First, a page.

WASHINGTON -- A study released Wednesday by French scientists is roiling the debate over California's food labeling initiative because it found that rats fed genetically engineered corn, or fed water with the Roundup herbicide along with such corn, suffered tumors and kidney and liver damage.
Lead scientist Gilles-Eric Seralini, a microbiology professor at the University of Caen in Normandy, called the results "really alarming." He said his study was the first long-term look at the effects of genetically engineered crops.
Other scientists were dubious.
Bob Goldberg, distinguished professor of molecular, cell and developmental biology at the University of California, Los Angeles, and a member of the National Academy of Sciences, called the study "bogus."
"There is not one serious scientist who works in the area of plant genetics who has done anything serious over the last 15 or 20 years who would consider anything less than these crops being perfectly safe," Goldberg said.
The study was published in the journal Food and Chemical Toxicology and backed by CRIIGEN, the Committee for Research and Independent Information on Genetic Engineering.
The scientific group, founded by Seralini, is hostile to genetic engineering.
A November ballot measure in California called Proposition 37 would require labeling of foods with genetically engineered ingredients, affecting most packaged food in the state.
More than 85 percent of U.S. corn and soybean crops are genetically engineered, mainly to resist herbicides.
Stacy Malkan, a spokesman for California Right to Know, the group backing Prop 37, said the most "important and shocking part of it is that this is the first available long-term study" of genetically modified organisms, "which have been in the food supply for the better part of 20 years."
Seralini said rats fed a diet containing a Roundup-tolerant corn -- or given water with Roundup at levels U.S. regulators permit in drinking water or as chemical residues -- died earlier than the rats fed a normal diet.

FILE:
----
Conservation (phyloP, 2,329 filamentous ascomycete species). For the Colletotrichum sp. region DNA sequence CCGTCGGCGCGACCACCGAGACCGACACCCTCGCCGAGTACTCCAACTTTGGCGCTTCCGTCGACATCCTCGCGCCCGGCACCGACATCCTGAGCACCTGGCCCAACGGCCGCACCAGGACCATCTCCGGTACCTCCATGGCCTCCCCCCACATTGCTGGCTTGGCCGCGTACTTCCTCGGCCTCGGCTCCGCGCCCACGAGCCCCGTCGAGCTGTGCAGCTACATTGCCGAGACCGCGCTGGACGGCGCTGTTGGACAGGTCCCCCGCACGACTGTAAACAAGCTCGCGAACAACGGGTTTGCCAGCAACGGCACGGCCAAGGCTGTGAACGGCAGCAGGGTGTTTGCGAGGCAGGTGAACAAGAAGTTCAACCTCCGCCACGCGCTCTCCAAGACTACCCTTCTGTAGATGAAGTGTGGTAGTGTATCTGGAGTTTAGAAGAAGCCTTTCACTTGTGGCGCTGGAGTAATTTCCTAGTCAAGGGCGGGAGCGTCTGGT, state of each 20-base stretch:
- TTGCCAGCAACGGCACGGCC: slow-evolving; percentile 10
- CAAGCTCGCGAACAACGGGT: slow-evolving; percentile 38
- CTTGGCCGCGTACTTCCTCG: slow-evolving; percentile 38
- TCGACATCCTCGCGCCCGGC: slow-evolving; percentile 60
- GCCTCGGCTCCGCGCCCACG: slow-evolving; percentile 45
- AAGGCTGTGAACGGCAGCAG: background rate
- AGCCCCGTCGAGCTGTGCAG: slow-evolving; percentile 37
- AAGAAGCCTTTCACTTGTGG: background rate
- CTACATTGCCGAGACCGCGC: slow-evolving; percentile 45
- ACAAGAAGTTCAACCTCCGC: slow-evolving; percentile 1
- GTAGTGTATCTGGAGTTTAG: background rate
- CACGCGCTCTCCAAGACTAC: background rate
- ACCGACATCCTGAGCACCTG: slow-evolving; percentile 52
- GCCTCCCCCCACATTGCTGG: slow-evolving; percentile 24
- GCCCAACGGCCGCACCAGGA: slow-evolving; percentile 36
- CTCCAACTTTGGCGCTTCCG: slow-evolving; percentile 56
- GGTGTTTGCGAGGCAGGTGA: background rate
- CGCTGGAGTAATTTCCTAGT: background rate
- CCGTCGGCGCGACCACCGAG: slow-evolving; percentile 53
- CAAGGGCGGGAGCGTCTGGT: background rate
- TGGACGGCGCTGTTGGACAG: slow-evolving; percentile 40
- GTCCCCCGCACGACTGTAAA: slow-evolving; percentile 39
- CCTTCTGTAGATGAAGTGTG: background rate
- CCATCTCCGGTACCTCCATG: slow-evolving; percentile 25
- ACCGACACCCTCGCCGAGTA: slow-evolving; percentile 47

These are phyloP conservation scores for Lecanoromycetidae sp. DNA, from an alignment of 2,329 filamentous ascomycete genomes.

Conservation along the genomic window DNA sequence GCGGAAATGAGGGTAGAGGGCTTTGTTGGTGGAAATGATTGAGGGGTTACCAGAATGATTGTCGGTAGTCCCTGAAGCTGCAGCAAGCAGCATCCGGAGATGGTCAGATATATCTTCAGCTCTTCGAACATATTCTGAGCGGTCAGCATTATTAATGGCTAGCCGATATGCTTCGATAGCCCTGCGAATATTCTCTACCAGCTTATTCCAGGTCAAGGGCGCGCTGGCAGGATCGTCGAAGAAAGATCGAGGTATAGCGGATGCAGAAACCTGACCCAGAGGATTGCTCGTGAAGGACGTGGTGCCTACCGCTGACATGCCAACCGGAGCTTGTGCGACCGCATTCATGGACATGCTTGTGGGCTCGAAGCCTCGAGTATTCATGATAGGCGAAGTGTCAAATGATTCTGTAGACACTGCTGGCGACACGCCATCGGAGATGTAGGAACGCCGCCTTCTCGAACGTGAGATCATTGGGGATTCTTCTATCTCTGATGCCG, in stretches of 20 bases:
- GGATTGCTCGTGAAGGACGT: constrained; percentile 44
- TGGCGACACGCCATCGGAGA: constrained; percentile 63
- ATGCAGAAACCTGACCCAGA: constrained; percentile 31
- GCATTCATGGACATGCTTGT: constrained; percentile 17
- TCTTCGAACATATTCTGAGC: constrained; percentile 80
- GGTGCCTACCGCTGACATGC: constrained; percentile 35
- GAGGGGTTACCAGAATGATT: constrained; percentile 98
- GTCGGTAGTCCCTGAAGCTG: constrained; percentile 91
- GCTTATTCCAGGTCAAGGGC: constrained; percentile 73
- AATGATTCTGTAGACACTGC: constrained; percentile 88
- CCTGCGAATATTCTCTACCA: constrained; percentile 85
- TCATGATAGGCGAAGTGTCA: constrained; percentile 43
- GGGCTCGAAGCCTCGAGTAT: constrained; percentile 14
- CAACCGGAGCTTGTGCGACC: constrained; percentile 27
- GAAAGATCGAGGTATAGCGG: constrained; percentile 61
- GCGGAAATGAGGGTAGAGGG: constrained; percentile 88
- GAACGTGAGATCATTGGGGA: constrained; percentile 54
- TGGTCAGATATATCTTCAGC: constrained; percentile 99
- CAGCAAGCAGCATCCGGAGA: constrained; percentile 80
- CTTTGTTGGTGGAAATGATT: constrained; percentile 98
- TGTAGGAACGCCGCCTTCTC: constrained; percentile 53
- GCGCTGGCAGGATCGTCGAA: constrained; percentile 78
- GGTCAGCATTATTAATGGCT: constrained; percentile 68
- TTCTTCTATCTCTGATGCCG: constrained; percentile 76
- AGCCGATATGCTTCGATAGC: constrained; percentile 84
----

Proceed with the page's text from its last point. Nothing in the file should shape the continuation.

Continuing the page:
Fifty percent of males and 70 percent of females died prematurely, compared with 30 percent and 20 percent in a control group, the study found.
It concluded that the corn's genetic modification and the herbicide's endocrine-disrupting effects caused the tumors and organ damage. Seralini said genetically engineered foods could be contributing to cancers and autoimmune disorders.
The French government ordered a review and asked European officials "to take all necessary measures to protect human and animal health, measures that could go as far as an emergency suspension of imports" of genetically engineered corn.
Other scientists criticized the French study, saying the breed of rats used was already prone to tumors, the control groups were far too small and the statistical analysis was flawed.
Henry I. Miller, founding director of the U.S. Food and Drug Administration's Office of Biotechnology and now a fellow at Stanford University's conservative Hoover Institution, called the Seralini study "rubbish."
A vocal supporter of genetic engineering, Miller said the technique used was a more precise form of the traditional plant breeding.
He also said studies using animals more closely related to humans have demonstrated the safety of such crops.